Russell Brand: Philip Seymour Hoffman Victim of “Extremely Stupid Drug Laws”

Truth rating: 10
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By Daniel Gates

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Russell Brand is speaking out on the death of fellow drug addict Philip Seymour Hoffman, writing an essay in The Guardian that suggests the actor’s demise was “inevitable” given the “extremely stupid drug laws” in place in the United States.

“If it’d been the sacrifice of Miley Cyrus or Justin Bieber, that we are invited to anticipate daily, we could delight in the Faustian justice of the righteous dispatch of a fast-living, sequin-spattered denizen of [MTV],” writes Brand.

He continues, “But Philip Seymour Hoffman? A middle-aged man, a credible and decorated actor, the industrious and unglamorous artisan of Broadway and serious cinema? The disease of addiction recognizes none of these distinctions.”

Brand states, “I can assure you that there is no as yet undiscovered riddle in his domestic life or sex life, the man was a drug addict and his death inevitable.”

He explains:

The reason I am so non-judgmental of Hoffman or Bieber and so condemnatory of the pop cultural tinsel that adorns the reporting around them is that I am a drug addict in recovery, so like any drug addict I know exactly how Hoffman felt when he ‘went back out.’ In spite of his life seeming superficially great, in spite of all the praise and accolades, in spite of all the loving friends and family, there is a predominant voice in the mind of an addict that supersedes all reason and that voice wants you dead. This voice is the unrelenting echo of an unfulfillable void.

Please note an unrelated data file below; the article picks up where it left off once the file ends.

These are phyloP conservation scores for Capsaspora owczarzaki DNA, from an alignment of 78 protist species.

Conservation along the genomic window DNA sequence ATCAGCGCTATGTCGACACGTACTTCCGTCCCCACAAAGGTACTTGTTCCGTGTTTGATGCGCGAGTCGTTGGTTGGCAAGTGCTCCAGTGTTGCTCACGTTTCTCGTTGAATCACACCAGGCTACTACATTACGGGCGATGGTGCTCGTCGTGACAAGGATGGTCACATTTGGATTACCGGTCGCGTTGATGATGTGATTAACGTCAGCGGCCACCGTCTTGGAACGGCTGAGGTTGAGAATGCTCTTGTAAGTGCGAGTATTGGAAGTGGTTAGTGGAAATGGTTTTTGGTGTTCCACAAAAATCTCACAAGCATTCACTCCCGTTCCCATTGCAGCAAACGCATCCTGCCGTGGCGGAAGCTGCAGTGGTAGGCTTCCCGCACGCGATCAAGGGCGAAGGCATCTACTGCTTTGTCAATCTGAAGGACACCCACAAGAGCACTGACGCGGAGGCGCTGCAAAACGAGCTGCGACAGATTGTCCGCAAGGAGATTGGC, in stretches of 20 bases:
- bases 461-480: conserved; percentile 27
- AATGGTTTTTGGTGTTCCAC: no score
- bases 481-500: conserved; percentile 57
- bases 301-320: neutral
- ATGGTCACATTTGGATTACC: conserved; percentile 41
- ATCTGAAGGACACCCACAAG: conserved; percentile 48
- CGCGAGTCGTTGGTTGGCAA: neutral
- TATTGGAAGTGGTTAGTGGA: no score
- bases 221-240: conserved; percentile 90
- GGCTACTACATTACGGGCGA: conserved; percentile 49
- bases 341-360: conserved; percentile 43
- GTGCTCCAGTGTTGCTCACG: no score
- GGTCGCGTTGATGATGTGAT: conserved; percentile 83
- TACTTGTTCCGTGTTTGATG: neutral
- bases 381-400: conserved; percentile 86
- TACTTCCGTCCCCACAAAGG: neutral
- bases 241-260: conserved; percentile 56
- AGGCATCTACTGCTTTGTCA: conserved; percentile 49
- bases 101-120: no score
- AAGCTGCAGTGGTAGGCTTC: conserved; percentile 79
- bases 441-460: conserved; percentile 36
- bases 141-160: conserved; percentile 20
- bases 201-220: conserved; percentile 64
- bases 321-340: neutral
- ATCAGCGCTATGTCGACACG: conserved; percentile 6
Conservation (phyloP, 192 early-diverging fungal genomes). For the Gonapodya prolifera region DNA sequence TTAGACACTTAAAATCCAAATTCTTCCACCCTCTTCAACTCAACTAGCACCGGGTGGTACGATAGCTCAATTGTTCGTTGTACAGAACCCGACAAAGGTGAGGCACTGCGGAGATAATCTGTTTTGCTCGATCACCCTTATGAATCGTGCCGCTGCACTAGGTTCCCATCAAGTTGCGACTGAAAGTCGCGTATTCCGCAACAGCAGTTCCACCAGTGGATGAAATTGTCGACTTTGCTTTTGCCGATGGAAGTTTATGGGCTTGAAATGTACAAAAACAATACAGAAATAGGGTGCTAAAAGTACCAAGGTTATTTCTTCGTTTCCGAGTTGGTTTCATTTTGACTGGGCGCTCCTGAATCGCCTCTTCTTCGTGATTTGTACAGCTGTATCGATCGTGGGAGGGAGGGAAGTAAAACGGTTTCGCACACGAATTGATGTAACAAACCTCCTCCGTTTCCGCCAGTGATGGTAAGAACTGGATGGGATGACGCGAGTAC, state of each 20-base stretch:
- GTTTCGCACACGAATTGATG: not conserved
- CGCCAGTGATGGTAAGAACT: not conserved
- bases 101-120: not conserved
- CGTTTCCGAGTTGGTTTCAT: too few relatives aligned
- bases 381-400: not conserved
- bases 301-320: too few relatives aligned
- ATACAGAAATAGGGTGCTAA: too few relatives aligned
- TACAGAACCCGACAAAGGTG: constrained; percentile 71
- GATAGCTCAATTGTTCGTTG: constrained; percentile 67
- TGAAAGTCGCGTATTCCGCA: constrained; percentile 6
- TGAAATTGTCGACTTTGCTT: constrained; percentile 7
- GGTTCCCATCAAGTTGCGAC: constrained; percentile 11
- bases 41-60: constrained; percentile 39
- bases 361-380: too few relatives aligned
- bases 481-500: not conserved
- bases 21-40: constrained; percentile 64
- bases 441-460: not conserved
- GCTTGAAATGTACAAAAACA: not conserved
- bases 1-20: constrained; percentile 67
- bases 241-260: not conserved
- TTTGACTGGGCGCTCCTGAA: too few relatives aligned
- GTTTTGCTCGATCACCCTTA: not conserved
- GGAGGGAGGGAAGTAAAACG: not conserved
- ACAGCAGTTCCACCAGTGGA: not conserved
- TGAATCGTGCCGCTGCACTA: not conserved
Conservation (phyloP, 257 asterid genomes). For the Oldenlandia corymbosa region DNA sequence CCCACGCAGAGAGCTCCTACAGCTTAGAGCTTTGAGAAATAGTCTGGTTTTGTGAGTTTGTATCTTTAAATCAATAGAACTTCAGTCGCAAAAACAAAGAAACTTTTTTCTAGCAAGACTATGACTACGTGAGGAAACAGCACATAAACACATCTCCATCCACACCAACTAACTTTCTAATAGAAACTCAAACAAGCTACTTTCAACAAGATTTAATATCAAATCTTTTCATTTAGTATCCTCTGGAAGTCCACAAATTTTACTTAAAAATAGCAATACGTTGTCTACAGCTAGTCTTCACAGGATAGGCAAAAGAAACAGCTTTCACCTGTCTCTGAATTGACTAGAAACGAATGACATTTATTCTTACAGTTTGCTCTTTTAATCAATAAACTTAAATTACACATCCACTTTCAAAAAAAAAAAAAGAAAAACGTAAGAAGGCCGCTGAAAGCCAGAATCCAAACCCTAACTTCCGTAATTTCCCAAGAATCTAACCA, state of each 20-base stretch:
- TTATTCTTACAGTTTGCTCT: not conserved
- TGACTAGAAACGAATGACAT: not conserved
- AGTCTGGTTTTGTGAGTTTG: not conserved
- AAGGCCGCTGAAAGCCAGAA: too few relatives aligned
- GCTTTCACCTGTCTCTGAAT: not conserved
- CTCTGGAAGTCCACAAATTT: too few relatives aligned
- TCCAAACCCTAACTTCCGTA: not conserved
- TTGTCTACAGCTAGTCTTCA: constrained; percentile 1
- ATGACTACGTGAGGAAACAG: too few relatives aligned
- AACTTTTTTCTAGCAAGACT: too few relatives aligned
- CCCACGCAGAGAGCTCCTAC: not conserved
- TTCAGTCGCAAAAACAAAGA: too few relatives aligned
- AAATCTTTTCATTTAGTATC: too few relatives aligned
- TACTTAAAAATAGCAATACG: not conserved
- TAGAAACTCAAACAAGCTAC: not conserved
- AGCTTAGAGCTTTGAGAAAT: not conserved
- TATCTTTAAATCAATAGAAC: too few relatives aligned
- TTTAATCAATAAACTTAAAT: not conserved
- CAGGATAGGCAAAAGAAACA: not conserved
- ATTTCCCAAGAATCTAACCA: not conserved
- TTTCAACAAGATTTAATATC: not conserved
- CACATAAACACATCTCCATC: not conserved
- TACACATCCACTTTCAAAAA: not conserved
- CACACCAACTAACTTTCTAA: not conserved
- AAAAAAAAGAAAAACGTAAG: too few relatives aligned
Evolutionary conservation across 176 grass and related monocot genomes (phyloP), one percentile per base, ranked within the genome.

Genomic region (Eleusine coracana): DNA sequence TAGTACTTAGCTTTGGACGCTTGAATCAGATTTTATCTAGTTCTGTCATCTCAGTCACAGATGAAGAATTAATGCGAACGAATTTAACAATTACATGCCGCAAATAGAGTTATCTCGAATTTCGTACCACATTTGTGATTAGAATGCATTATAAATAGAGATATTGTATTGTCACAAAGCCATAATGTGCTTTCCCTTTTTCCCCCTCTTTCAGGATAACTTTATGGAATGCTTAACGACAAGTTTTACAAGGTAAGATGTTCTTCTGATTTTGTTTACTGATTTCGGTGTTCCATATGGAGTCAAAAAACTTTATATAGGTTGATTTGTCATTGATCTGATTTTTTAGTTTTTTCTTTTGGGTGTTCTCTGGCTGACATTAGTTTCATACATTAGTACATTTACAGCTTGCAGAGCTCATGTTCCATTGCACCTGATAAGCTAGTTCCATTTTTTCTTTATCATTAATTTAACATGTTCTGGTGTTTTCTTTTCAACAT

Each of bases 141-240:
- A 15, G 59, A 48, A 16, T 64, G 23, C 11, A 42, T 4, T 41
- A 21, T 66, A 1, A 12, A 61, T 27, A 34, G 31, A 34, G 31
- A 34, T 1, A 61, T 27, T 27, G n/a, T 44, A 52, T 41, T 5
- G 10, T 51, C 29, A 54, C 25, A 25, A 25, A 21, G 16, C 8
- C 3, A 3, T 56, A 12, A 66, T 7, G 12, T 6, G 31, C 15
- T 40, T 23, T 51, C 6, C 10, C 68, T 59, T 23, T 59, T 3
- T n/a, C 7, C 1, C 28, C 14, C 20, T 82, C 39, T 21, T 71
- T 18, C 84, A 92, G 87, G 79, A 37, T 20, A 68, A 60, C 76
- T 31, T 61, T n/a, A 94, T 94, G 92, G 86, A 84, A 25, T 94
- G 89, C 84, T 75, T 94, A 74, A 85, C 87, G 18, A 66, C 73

Brand then goes after what he deems to be ineffective laws criminalizing drugs and drug users:

We have set our moral compass on this erroneous premise, and we have strayed so far off course that the landscape we now inhabit provides us with no solutions and greatly increases the problem.

The actor and comedian later says:

What prohibition achieves is an unregulated, criminal-controlled, sprawling, global mob-economy, where drug users, their families and society at large are all exposed to the worst conceivable version of this regrettably unavoidable problem.

Returning to the idea that Hoffman’s overdose is a reminder of how “indiscriminate” addiction is, Brand contemplates a culture “that does not know how to treat its addicts” and, in his opinion, may hasten their deaths.

He concludes:

The troubling message behind Philip Seymour Hoffman’s death, which we all feel without articulating, is that it was unnecessary and we know that something could be done. We also know what that something is and yet, for some traditional, prejudicial, stupid reason we don’t do it.

What do you think about what Brand has to say?

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